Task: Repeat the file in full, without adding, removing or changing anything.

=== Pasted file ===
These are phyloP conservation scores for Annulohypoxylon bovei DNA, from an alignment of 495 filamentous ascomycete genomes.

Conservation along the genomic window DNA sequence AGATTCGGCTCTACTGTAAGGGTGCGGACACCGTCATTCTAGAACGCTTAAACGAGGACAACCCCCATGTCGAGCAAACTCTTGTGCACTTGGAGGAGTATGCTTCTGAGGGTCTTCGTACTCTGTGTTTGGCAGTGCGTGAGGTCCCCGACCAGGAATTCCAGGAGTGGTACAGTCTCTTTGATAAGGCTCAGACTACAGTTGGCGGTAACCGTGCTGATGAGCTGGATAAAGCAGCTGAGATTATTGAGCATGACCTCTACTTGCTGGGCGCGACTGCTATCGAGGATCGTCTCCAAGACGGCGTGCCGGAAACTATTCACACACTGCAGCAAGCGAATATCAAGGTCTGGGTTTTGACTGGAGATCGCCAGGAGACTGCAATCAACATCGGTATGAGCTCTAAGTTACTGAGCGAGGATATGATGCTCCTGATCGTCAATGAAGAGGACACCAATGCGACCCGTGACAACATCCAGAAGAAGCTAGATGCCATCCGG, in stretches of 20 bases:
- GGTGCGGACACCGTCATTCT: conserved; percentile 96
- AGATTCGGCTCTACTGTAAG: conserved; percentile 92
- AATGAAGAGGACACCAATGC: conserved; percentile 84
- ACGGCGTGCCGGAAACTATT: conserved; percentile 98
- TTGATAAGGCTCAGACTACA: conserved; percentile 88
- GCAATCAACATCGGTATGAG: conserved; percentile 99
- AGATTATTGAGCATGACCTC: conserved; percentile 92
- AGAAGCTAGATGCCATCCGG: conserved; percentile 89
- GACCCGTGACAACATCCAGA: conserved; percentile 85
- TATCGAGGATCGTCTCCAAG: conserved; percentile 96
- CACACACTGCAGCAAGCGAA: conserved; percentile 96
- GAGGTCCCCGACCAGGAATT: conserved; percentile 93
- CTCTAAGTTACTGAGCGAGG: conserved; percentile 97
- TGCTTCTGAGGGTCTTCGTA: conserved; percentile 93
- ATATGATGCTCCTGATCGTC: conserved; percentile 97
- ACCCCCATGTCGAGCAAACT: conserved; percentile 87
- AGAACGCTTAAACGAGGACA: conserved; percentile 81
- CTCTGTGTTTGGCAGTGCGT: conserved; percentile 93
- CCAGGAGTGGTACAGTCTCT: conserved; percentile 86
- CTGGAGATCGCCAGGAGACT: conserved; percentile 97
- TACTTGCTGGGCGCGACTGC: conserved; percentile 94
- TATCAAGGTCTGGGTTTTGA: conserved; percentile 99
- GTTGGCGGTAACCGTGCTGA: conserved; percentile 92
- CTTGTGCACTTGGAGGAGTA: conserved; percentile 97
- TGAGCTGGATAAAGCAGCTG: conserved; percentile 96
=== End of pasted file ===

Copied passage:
These are phyloP conservation scores for Annulohypoxylon bovei DNA, from an alignment of 495 filamentous ascomycete genomes.

Conservation along the genomic window DNA sequence AGATTCGGCTCTACTGTAAGGGTGCGGACACCGTCATTCTAGAACGCTTAAACGAGGACAACCCCCATGTCGAGCAAACTCTTGTGCACTTGGAGGAGTATGCTTCTGAGGGTCTTCGTACTCTGTGTTTGGCAGTGCGTGAGGTCCCCGACCAGGAATTCCAGGAGTGGTACAGTCTCTTTGATAAGGCTCAGACTACAGTTGGCGGTAACCGTGCTGATGAGCTGGATAAAGCAGCTGAGATTATTGAGCATGACCTCTACTTGCTGGGCGCGACTGCTATCGAGGATCGTCTCCAAGACGGCGTGCCGGAAACTATTCACACACTGCAGCAAGCGAATATCAAGGTCTGGGTTTTGACTGGAGATCGCCAGGAGACTGCAATCAACATCGGTATGAGCTCTAAGTTACTGAGCGAGGATATGATGCTCCTGATCGTCAATGAAGAGGACACCAATGCGACCCGTGACAACATCCAGAAGAAGCTAGATGCCATCCGG, in stretches of 20 bases:
- GGTGCGGACACCGTCATTCT: conserved; percentile 96
- AGATTCGGCTCTACTGTAAG: conserved; percentile 92
- AATGAAGAGGACACCAATGC: conserved; percentile 84
- ACGGCGTGCCGGAAACTATT: conserved; percentile 98
- TTGATAAGGCTCAGACTACA: conserved; percentile 88
- GCAATCAACATCGGTATGAG: conserved; percentile 99
- AGATTATTGAGCATGACCTC: conserved; percentile 92
- AGAAGCTAGATGCCATCCGG: conserved; percentile 89
- GACCCGTGACAACATCCAGA: conserved; percentile 85
- TATCGAGGATCGTCTCCAAG: conserved; percentile 96
- CACACACTGCAGCAAGCGAA: conserved; percentile 96
- GAGGTCCCCGACCAGGAATT: conserved; percentile 93
- CTCTAAGTTACTGAGCGAGG: conserved; percentile 97
- TGCTTCTGAGGGTCTTCGTA: conserved; percentile 93
- ATATGATGCTCCTGATCGTC: conserved; percentile 97
- ACCCCCATGTCGAGCAAACT: conserved; percentile 87
- AGAACGCTTAAACGAGGACA: conserved; percentile 81
- CTCTGTGTTTGGCAGTGCGT: conserved; percentile 93
- CCAGGAGTGGTACAGTCTCT: conserved; percentile 86
- CTGGAGATCGCCAGGAGACT: conserved; percentile 97
- TACTTGCTGGGCGCGACTGC: conserved; percentile 94
- TATCAAGGTCTGGGTTTTGA: conserved; percentile 99
- GTTGGCGGTAACCGTGCTGA: conserved; percentile 92
- CTTGTGCACTTGGAGGAGTA: conserved; percentile 97
- TGAGCTGGATAAAGCAGCTG: conserved; percentile 96